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  • As everyone else has said, have the conversation about how much you have saved that you want to put towards the wedding, then if you haven't done so- start a joint account.  You can sign up for free with ally.com  which is what we use.  From each paycheck, come up with an amount to be deducted each pay period.  Ally accounts earn interest (it's not a lot but whatever- it's free) and you can put your money in a place it won't be touched.  You can write all your checks out from that account to vendors, and put any gifts into that account.  

    My fiance and I have been together almost 7 years and have been saving for the past 2 years together like this.  Once we got engaged we figured out our max budget and what was most important to us.  We worked with vendors on bringing prices down and went with a venue that offered a large discount for having a November wedding.  If you are working with a budget, it doesn't matter when you get married- it's best though to look for the discounts wherever possible.  After you have your total max budget, decide together what is most important and where you prefer to splurge.  Then make a spreadsheet of what you want to spend on each item.  Always be honest about your budget because I have found that vendors do listen and are willing to negotiate.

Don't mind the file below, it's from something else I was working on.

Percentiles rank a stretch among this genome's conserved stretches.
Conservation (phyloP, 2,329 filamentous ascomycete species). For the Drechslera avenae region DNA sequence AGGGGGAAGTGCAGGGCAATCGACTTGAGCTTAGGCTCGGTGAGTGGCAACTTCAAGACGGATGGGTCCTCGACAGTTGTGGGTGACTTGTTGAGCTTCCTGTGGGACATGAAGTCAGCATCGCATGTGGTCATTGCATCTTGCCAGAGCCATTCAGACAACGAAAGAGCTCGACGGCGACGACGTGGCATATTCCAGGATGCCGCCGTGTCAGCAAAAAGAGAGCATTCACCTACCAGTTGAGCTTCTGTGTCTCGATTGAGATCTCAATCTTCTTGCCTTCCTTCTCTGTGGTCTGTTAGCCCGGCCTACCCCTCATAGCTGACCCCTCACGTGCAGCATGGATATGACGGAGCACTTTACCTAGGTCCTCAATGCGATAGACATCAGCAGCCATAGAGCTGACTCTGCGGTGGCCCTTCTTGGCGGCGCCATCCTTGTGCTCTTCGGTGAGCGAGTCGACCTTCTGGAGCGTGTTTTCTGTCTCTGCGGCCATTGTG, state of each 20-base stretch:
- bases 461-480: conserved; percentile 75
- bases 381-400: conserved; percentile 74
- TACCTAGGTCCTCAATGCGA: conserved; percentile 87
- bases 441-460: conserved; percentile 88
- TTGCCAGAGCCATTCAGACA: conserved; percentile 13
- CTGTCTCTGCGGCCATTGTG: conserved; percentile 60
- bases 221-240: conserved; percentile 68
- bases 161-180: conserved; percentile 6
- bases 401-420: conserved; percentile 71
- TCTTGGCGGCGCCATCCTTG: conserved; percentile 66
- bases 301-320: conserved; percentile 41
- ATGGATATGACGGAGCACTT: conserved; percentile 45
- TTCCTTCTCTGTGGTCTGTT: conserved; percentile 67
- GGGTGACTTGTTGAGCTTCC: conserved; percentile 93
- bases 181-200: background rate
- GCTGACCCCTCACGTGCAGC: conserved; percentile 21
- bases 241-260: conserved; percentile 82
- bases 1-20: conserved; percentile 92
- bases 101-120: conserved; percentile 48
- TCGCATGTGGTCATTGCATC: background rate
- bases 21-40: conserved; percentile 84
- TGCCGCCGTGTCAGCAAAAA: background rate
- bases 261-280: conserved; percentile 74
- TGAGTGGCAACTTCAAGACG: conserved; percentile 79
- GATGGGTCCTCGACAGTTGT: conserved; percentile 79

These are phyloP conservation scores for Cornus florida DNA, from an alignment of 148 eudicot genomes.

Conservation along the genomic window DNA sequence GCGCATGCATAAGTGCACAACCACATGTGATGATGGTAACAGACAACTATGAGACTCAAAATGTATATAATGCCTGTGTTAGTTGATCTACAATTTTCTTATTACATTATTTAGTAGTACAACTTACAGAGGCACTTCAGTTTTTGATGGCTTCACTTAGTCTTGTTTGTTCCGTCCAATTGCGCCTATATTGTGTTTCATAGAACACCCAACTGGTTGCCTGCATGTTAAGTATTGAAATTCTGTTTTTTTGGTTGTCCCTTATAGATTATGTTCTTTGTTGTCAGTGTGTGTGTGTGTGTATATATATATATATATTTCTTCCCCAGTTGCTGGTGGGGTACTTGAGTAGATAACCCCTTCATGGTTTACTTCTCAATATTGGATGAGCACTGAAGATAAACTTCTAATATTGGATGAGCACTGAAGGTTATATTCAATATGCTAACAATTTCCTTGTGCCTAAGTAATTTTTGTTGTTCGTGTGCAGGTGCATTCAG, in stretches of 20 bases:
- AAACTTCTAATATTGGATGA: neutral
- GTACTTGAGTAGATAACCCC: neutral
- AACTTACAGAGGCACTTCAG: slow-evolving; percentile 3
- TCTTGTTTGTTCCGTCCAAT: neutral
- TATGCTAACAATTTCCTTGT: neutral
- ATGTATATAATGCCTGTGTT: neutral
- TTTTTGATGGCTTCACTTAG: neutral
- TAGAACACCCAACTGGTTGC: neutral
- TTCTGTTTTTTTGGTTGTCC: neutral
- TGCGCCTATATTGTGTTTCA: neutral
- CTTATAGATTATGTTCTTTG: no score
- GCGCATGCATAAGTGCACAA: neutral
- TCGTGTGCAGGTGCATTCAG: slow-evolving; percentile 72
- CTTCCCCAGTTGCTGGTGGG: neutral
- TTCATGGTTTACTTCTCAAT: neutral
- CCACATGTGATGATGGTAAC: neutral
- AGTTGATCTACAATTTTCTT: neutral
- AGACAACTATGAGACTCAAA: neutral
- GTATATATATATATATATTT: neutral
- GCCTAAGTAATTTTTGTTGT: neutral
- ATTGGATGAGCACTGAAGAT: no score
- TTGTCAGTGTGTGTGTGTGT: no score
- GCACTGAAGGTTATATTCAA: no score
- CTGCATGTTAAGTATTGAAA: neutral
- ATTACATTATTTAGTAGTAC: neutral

• I'll also add, a wedding doesn't have to look a certain way or be at a certain time. You don't have to have lots of guests. The most important thing is to host all your guests properly for the time of day. You could have an afternoon wedding ceremony with a cake and punch reception in the church basement, and that would be perfectly lovely as long as it was a non-meal time with enough cake, punch and chairs to go around. That would be just as acceptable from an etiquette standpoint as an early evening ceremony followed by a cocktail hour, dinner, alcohol and dancing.